|Volume 51 Number 8, March 6, 2021||ARCHIVE||HOME||JBCENTRE||SUBSCRIBE|
It has recently been announced that Bristol City Council has overwhelmingly passed a motion demanding "atonement and reparations" for Bristol's centuries-long role in the trafficking of enslaved African people across the Atlantic.
The motion points out that Bristol played a major role, along with other cities in Britain in human trafficking that led to over 15 million Africans being forcibly removed from their homeland and taken to the American continent and many others losing their lives as a consequence. The motion explains, "A significant amount of the institutional and corporate wealth of our city was founded through this atrocious episode in our collective history." The motion passed by 47 councillors and opposed by only 12 concludes:
"Our city and our country need a 'process of repair' to re-examine the reality and impact of Afrikan enslavement and its ongoing impact on communities today. As outlined by the UN, reparations should be holistic and can include many initiatives including public apologies, social justice initiatives, education, cultural projects, commemorative ceremonies and affirmative action. Nobody has the answers as to exactly what reparations should look like - that's why what we are calling for is a process of repair which hears from many of the voices in our communities that have been impacted and are often not heard."
Ahead of the meeting, Green Party councillor Cleo Lake, who brought the motion, said the city had "played a leading role in trafficking and enslaving people, so as a city we now need to play a leading role in being honest about that and calling for systemic change". In addition, the motion highlights the fact that the legacy of this great crime manifests itself in various forms of inequality and racism today. Bristol City Council therefore also resolved to:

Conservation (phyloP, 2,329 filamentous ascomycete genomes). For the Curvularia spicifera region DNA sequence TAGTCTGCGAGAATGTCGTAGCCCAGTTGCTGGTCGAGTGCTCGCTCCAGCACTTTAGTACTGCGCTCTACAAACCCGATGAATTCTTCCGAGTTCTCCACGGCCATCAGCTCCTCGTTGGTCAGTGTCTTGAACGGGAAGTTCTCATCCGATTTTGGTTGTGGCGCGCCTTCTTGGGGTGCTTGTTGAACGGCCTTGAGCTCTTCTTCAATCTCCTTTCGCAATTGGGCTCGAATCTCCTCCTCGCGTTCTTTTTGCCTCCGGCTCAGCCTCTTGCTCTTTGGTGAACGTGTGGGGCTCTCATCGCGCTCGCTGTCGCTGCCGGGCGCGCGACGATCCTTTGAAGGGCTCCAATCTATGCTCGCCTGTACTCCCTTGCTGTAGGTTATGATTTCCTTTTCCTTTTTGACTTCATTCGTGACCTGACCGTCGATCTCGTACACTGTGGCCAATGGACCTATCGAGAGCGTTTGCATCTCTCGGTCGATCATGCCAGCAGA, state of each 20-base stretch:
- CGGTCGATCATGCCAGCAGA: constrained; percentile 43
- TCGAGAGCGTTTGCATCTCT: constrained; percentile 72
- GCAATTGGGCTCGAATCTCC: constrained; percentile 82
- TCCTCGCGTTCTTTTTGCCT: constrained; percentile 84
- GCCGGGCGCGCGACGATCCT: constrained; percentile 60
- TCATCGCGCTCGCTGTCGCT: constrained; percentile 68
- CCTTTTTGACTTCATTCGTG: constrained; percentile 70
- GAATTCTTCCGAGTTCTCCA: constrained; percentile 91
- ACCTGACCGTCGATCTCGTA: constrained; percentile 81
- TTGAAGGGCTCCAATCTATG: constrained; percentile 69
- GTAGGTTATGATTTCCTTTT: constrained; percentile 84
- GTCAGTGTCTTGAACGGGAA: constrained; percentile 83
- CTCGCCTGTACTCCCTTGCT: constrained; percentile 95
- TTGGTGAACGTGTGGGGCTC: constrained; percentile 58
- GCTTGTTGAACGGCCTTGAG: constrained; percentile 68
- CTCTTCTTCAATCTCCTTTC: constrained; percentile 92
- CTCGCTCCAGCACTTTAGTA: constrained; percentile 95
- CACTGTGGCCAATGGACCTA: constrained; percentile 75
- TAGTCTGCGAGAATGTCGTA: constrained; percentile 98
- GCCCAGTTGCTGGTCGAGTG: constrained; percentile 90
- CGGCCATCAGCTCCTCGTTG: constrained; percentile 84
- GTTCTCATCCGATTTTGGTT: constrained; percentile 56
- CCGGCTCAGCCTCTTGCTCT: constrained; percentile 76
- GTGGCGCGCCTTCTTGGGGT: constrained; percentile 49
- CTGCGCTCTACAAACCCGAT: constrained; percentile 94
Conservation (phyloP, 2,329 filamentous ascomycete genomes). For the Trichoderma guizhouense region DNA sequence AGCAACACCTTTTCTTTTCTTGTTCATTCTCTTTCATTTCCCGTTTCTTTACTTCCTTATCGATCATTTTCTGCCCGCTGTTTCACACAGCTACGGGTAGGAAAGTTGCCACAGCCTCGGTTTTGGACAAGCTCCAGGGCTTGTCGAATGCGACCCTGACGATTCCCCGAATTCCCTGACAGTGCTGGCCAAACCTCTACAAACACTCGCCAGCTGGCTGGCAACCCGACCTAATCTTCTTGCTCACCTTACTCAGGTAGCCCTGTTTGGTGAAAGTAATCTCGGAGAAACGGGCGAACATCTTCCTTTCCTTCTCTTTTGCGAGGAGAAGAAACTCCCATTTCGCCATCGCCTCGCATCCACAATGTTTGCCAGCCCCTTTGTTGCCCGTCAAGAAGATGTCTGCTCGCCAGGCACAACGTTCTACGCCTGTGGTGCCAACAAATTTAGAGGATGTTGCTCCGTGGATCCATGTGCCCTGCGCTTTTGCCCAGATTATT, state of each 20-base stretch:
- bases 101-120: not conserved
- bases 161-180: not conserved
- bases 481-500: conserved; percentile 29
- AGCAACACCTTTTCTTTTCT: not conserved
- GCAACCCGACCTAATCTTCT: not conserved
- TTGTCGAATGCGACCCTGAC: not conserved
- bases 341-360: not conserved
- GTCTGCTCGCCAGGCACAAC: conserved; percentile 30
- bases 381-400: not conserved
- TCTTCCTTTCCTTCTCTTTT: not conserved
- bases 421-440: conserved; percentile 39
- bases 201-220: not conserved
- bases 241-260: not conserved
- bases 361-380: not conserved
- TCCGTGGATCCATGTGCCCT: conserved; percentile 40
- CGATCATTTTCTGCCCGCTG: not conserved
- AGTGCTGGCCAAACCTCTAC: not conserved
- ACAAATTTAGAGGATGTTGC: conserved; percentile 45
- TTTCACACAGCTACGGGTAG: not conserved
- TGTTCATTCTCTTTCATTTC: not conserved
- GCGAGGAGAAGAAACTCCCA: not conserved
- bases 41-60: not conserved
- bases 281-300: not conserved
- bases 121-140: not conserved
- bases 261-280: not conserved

"Write to the Speakers of both Houses of the UK Parliament, Chair of the Commons' Women and Equalities Committee, and Chair of the Commons' Home Affairs Committee to express Bristol City Council's view that they should consider establishing, and seeking UK Government support for, an All-Party Parliamentary Commission of Inquiry. The purpose of this unprecedented commission would be to work on the scope of how reparations may be delivered and may also include for example raising concerns about how tax payers were until 2015 paying back compensation paid to enslavers." Here reference is made to the fact that such "compensation" was added to the cost of the National Debt.
Bristol City Council and the people of the city have already taken steps to address such issues in the wake of the toppling of the infamous stature of the human trafficker Edward Colston last year. Amongst other initiatives it has established a History Commission to assess the legacy of human trafficking in Bristol, and will "identify institutions that benefited from it with a view to help foster a broader understanding of their role...so they can work towards atonement and reparations".
Such actions are clearly in opposition to those of the government which, while claiming to be opposed to racism and inequality has done everything in its power to demonise the mass movement against racism and Eurocentrism that swept through the country last year following the brutal killing of African American George Floyd. The government has also taken other measures to attempt to prevent further anti-racist actions, even writing to some local authorities as well as the Corporation of London to demand that all adhere to what is referred to as a "retain and explain policy", in short that statues and place names of infamous slave traders and other should not be removed even when there is overwhelming local support for such measures. It is to be noted that the Chair of the History Commission in Bristol announced that local people not the government would decide such matters. It is also clear that local people and organisations have played the key role in creating the conditions for Bristol City council's recent historic motion. It is vital that local people and organisations continue to keep the initiative in their own hands on these important questions and not have any illusions about the role of government nor the cartel parties in parliament. What is also vital is that such struggles are pursued on the basis of defending the rights of all.